Newest California City to Lobby For its Existence

Jurupa Valley City Manager Steve Harding I Photo by Ed Fuentes

A boulder put the city on the map. Sacramento may take it off.

When the LACMA rock was being prepared for its commute to the Miracle Mile, it gave a lot of attention to a quarry just north of Riverside. That is when some learned that the rock is from Jurupa Valley, a city that was founded just last year.

During summer 2011, last-minute state legislation was added to the budget bill and may force the new city to consider recalling cityhood before it even selects an official seal.

That is the something officials are afraid to say, but admit is true.

"It took five years to become a city," said Jurupa Valley Councilmember Frank Johnston, who also served as Vice-President of the incorporation committee. "Fiscal analysis -- as required by state law -- identified revenue sources and expenses. One source was motor vehicle fees that new cities receive in lieu of property tax."

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As part of a 2004-05 State of California budget agreement, bill AB 1602 reallocated and switched revenue streams from Motor Vehicle In-Lieu Fees (MLFV) and property taxes. Cities incorporating after August of 2004 would not be able to access Property Tax monies under the "MVLF-Property Tax Swap." Instead, those new civic bodies would receive $50 per capita funding provided by vehicle fees, then reduced each year during its first five years.

With that, and other resources, the growing population of voters from the rural region, including old communities like Mira Loma, Pedley, and Rubidoux, approved a March 2011 ballot measure to incorporate.

Jurupa Valley's first day as a city was July 1, 2011. Laura Roughton, the city's first Mayor, was ready to lead staff and open a functional City Hall for business and services in a strip mall.

In comes another bill, SB 89, which was approved by Gov. Brown June 30, 2011, taking away MVLF funding from new California cities. With it, Jurupa Valley lost $6.7 million, up to 46% of its first-year operating budget overnight.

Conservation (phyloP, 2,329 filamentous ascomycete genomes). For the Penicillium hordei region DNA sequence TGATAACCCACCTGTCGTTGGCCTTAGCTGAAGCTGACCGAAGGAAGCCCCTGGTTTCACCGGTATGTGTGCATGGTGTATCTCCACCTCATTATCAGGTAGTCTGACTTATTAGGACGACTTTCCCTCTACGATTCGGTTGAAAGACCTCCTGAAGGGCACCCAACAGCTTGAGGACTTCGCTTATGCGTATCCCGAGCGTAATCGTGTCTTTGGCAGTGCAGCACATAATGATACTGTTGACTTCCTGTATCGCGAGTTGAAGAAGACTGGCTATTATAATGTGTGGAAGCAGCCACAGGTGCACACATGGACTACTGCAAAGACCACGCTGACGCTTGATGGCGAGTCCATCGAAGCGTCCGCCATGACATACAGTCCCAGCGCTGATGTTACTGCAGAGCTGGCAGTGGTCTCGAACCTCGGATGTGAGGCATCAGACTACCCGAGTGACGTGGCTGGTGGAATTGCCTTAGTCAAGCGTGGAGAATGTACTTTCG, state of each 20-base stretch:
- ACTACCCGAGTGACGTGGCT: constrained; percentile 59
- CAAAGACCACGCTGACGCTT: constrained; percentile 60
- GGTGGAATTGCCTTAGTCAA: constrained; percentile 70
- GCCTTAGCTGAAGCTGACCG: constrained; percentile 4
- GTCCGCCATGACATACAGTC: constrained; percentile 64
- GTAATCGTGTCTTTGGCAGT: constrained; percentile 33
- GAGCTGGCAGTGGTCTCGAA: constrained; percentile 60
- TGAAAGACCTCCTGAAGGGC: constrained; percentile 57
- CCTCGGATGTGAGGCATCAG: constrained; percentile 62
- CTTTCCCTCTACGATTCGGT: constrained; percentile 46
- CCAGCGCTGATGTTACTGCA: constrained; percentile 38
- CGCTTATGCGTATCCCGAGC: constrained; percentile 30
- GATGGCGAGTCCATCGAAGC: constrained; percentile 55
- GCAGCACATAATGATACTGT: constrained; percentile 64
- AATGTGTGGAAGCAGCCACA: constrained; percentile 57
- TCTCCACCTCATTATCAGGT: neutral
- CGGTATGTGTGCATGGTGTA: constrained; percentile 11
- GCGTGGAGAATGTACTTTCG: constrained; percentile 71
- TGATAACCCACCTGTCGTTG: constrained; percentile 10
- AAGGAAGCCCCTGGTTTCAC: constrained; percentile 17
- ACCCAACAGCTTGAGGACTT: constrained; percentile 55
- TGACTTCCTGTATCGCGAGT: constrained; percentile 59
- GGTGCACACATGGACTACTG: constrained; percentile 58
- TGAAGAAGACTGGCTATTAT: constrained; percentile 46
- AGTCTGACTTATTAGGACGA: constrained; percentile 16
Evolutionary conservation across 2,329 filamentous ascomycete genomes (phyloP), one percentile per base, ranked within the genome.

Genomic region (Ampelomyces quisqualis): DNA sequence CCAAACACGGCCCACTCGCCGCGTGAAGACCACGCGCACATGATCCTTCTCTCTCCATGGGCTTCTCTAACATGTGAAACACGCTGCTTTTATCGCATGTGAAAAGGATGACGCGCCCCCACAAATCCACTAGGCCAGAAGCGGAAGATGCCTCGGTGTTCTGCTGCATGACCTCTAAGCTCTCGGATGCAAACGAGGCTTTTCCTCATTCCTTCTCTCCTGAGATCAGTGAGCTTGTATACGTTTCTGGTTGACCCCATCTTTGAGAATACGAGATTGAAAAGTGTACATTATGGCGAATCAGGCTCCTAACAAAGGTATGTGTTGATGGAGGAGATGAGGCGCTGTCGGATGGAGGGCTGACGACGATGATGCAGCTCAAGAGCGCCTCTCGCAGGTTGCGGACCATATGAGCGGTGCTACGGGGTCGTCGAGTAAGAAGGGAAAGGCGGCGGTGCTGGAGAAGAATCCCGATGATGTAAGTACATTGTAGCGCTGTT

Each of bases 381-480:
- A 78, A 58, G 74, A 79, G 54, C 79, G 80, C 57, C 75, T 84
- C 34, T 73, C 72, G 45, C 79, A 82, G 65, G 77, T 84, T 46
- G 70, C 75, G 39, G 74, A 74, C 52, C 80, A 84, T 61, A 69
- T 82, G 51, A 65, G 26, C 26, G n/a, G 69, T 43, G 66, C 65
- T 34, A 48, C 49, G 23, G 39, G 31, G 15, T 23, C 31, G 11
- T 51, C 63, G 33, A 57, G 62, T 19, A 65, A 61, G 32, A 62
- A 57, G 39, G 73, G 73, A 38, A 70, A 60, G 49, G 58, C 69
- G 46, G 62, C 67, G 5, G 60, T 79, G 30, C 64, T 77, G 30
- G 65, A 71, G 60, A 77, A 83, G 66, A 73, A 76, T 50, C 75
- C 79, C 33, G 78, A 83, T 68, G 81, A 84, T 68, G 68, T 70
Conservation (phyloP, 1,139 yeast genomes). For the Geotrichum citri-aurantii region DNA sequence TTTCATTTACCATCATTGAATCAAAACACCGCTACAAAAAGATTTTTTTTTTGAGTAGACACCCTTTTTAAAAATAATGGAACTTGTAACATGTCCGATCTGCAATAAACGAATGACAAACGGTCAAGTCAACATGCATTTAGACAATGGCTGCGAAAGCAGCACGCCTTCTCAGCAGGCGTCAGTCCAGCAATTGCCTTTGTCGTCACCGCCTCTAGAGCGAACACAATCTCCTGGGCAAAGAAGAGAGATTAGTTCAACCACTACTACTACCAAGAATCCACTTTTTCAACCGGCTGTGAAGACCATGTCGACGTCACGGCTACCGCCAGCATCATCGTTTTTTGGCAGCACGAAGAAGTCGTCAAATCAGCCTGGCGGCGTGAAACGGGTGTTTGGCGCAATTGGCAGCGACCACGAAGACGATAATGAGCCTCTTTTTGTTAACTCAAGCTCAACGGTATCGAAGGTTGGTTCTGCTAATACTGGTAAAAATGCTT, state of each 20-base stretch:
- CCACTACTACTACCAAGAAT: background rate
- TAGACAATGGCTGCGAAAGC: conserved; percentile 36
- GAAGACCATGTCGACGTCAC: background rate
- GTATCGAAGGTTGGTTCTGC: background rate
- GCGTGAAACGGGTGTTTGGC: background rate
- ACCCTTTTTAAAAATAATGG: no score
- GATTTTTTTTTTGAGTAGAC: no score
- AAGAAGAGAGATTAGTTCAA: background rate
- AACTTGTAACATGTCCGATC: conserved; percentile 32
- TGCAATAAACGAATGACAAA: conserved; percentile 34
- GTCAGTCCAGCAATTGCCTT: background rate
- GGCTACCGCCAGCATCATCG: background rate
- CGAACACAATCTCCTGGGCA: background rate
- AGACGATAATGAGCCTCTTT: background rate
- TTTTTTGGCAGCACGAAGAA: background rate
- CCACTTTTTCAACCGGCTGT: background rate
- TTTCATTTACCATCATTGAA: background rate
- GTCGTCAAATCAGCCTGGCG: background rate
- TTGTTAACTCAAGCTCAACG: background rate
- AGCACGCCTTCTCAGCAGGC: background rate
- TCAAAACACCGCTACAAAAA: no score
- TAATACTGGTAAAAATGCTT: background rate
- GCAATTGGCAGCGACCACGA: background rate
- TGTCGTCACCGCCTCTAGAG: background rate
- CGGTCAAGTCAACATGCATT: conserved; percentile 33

"We found out with a late-night phone call," recalled City Manager Steve Harding. "We were two days from opening the doors of City Hall."

The stealth SB 89 was walked on the floor in the late evening of June 28, 2011, with no committee reviewing the bill that trailed Senate (Budget) Bill 87, according to the League of California Cities. When signed by Gov. Brown, protest sparked once it was realized how the cash flow shift impacted new cities -- without the chance for the bill to be reviewed by the upstarts or finance committees.

Brown's office first excused it as a casualty of "Republican lawmakers' refusal to let California voters decide whether to support tax extensions to plug a $9.6 billion hole in Sacramento's budget," so reported the North County Times on June 30, 2011. "The Republicans blocked that vote" and asked for deep spending cuts instead, said Gil Duran, Brown's press secretary. "So don't demand cuts and then complain about cuts." The NC Times also reported that the governor "had no interest in discussing the matter with the local lawmakers" and quoted Duran as saying: "We're moving on. They should too." (No bill author or sponsor was found on online public record).

Since then, with support of a bipartisan committee of state senators and county supervisors, Brown's office has been walked through the impact of the bill, explained Harding. "After three meetings, it finally sunk in. They just did not understand what happened," he said. "We don't think it was draconian. Not enough research was done. It was seen as just a shift of money.

"They have to realize this money comes from DMV accounts that cannot be used for state activities," added the City Manager. "It has to come back to local government. We are only asking to reinstate what AB 1602 did: allocate funding to put us on an equal playing field with other cities -- which we are not."

Other new cities in Riverside County lost funding, estimated the League of California Cities: Eastvale is out $2.9 million, Menifee would lose $3.6 million, and Wildomar will be short $1.7 million.

Public safety is at risk for all cities, officials also warned. Jurupa Valley estimates the budget for Riverside County Sheriff's will be reduced by 20%. To stay afloat, the city was forced to obtain a loan from Riverside County (which has since been paid back).

The bipartisan campaign will return to Sacramento this week to lobby for the return of revenue through a new bill, SB 1566, first introduced in February. It would reverse the budget-killing SB 89, and reinstate most provisions provided by AB 1602 by July 1, 2012. The California State Senate Governance And Finance committee will hold a hearing April 18.

This Governor's push to shift funding had huge political implications, argued Harding. "Will this State, or any other State, be willing to see cities become insolvent by State action?"

About the Author

Ed Fuentes is an arts journalist, photographer, graphic designer, and digital muralist who covers a variety of topics and geographies in Southern California for KCET.
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